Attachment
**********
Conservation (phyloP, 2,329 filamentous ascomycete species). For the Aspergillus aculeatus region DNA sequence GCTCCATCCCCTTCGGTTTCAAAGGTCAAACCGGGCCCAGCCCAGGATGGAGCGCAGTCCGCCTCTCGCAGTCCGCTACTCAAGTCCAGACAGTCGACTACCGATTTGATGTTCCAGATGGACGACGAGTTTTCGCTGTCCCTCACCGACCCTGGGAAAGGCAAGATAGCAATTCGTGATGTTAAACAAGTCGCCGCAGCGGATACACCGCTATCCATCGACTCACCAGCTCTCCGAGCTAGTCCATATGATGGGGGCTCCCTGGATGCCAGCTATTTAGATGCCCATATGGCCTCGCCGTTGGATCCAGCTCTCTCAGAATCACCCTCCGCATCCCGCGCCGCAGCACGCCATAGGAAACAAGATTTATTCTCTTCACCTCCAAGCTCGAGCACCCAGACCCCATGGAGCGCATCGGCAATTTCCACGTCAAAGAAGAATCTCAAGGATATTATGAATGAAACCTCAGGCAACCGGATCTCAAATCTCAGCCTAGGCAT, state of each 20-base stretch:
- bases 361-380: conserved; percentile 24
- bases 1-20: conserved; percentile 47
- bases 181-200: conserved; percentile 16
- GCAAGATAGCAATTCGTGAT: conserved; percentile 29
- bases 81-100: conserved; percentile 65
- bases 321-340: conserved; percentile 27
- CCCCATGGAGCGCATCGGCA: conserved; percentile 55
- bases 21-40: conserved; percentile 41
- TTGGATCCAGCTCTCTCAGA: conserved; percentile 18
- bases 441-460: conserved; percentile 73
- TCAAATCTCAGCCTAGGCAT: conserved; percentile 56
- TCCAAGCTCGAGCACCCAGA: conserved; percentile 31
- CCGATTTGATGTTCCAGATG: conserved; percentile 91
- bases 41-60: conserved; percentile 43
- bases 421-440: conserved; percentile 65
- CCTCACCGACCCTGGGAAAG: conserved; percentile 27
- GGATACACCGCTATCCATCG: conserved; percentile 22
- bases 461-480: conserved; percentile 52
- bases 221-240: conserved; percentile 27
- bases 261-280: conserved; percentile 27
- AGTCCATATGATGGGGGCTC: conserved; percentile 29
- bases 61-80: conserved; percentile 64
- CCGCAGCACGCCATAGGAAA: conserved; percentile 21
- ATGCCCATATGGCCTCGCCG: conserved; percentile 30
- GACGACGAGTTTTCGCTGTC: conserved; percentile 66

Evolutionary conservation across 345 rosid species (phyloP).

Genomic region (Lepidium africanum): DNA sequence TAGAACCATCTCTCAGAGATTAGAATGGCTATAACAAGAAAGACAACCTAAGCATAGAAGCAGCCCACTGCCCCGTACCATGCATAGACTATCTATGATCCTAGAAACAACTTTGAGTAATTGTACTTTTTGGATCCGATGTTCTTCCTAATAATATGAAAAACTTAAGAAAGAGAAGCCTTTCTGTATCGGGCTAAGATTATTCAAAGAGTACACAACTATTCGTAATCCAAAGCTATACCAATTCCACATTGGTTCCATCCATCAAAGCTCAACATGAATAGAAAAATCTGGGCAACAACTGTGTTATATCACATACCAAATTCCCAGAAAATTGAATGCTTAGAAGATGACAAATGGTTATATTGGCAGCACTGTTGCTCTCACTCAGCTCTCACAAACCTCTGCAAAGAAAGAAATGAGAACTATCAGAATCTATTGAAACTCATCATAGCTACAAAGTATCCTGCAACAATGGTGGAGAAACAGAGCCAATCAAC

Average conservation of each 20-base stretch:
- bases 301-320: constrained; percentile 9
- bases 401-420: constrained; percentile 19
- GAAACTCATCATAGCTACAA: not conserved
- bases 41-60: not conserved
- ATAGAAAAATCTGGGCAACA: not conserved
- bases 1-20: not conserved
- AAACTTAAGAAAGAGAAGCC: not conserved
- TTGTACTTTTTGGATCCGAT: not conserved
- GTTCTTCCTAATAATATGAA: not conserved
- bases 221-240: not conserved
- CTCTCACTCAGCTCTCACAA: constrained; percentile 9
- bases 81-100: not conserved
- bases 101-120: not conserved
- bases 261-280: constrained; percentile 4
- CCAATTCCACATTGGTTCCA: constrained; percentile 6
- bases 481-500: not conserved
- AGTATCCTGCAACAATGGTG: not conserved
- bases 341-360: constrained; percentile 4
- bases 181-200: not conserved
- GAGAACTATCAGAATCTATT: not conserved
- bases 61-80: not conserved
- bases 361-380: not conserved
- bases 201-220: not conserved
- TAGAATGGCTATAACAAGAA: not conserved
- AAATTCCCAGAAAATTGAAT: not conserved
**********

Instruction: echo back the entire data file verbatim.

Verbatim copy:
Conservation (phyloP, 2,329 filamentous ascomycete species). For the Aspergillus aculeatus region DNA sequence GCTCCATCCCCTTCGGTTTCAAAGGTCAAACCGGGCCCAGCCCAGGATGGAGCGCAGTCCGCCTCTCGCAGTCCGCTACTCAAGTCCAGACAGTCGACTACCGATTTGATGTTCCAGATGGACGACGAGTTTTCGCTGTCCCTCACCGACCCTGGGAAAGGCAAGATAGCAATTCGTGATGTTAAACAAGTCGCCGCAGCGGATACACCGCTATCCATCGACTCACCAGCTCTCCGAGCTAGTCCATATGATGGGGGCTCCCTGGATGCCAGCTATTTAGATGCCCATATGGCCTCGCCGTTGGATCCAGCTCTCTCAGAATCACCCTCCGCATCCCGCGCCGCAGCACGCCATAGGAAACAAGATTTATTCTCTTCACCTCCAAGCTCGAGCACCCAGACCCCATGGAGCGCATCGGCAATTTCCACGTCAAAGAAGAATCTCAAGGATATTATGAATGAAACCTCAGGCAACCGGATCTCAAATCTCAGCCTAGGCAT, state of each 20-base stretch:
- bases 361-380: conserved; percentile 24
- bases 1-20: conserved; percentile 47
- bases 181-200: conserved; percentile 16
- GCAAGATAGCAATTCGTGAT: conserved; percentile 29
- bases 81-100: conserved; percentile 65
- bases 321-340: conserved; percentile 27
- CCCCATGGAGCGCATCGGCA: conserved; percentile 55
- bases 21-40: conserved; percentile 41
- TTGGATCCAGCTCTCTCAGA: conserved; percentile 18
- bases 441-460: conserved; percentile 73
- TCAAATCTCAGCCTAGGCAT: conserved; percentile 56
- TCCAAGCTCGAGCACCCAGA: conserved; percentile 31
- CCGATTTGATGTTCCAGATG: conserved; percentile 91
- bases 41-60: conserved; percentile 43
- bases 421-440: conserved; percentile 65
- CCTCACCGACCCTGGGAAAG: conserved; percentile 27
- GGATACACCGCTATCCATCG: conserved; percentile 22
- bases 461-480: conserved; percentile 52
- bases 221-240: conserved; percentile 27
- bases 261-280: conserved; percentile 27
- AGTCCATATGATGGGGGCTC: conserved; percentile 29
- bases 61-80: conserved; percentile 64
- CCGCAGCACGCCATAGGAAA: conserved; percentile 21
- ATGCCCATATGGCCTCGCCG: conserved; percentile 30
- GACGACGAGTTTTCGCTGTC: conserved; percentile 66

Evolutionary conservation across 345 rosid species (phyloP).

Genomic region (Lepidium africanum): DNA sequence TAGAACCATCTCTCAGAGATTAGAATGGCTATAACAAGAAAGACAACCTAAGCATAGAAGCAGCCCACTGCCCCGTACCATGCATAGACTATCTATGATCCTAGAAACAACTTTGAGTAATTGTACTTTTTGGATCCGATGTTCTTCCTAATAATATGAAAAACTTAAGAAAGAGAAGCCTTTCTGTATCGGGCTAAGATTATTCAAAGAGTACACAACTATTCGTAATCCAAAGCTATACCAATTCCACATTGGTTCCATCCATCAAAGCTCAACATGAATAGAAAAATCTGGGCAACAACTGTGTTATATCACATACCAAATTCCCAGAAAATTGAATGCTTAGAAGATGACAAATGGTTATATTGGCAGCACTGTTGCTCTCACTCAGCTCTCACAAACCTCTGCAAAGAAAGAAATGAGAACTATCAGAATCTATTGAAACTCATCATAGCTACAAAGTATCCTGCAACAATGGTGGAGAAACAGAGCCAATCAAC

Average conservation of each 20-base stretch:
- bases 301-320: constrained; percentile 9
- bases 401-420: constrained; percentile 19
- GAAACTCATCATAGCTACAA: not conserved
- bases 41-60: not conserved
- ATAGAAAAATCTGGGCAACA: not conserved
- bases 1-20: not conserved
- AAACTTAAGAAAGAGAAGCC: not conserved
- TTGTACTTTTTGGATCCGAT: not conserved
- GTTCTTCCTAATAATATGAA: not conserved
- bases 221-240: not conserved
- CTCTCACTCAGCTCTCACAA: constrained; percentile 9
- bases 81-100: not conserved
- bases 101-120: not conserved
- bases 261-280: constrained; percentile 4
- CCAATTCCACATTGGTTCCA: constrained; percentile 6
- bases 481-500: not conserved
- AGTATCCTGCAACAATGGTG: not conserved
- bases 341-360: constrained; percentile 4
- bases 181-200: not conserved
- GAGAACTATCAGAATCTATT: not conserved
- bases 61-80: not conserved
- bases 361-380: not conserved
- bases 201-220: not conserved
- TAGAATGGCTATAACAAGAA: not conserved
- AAATTCCCAGAAAATTGAAT: not conserved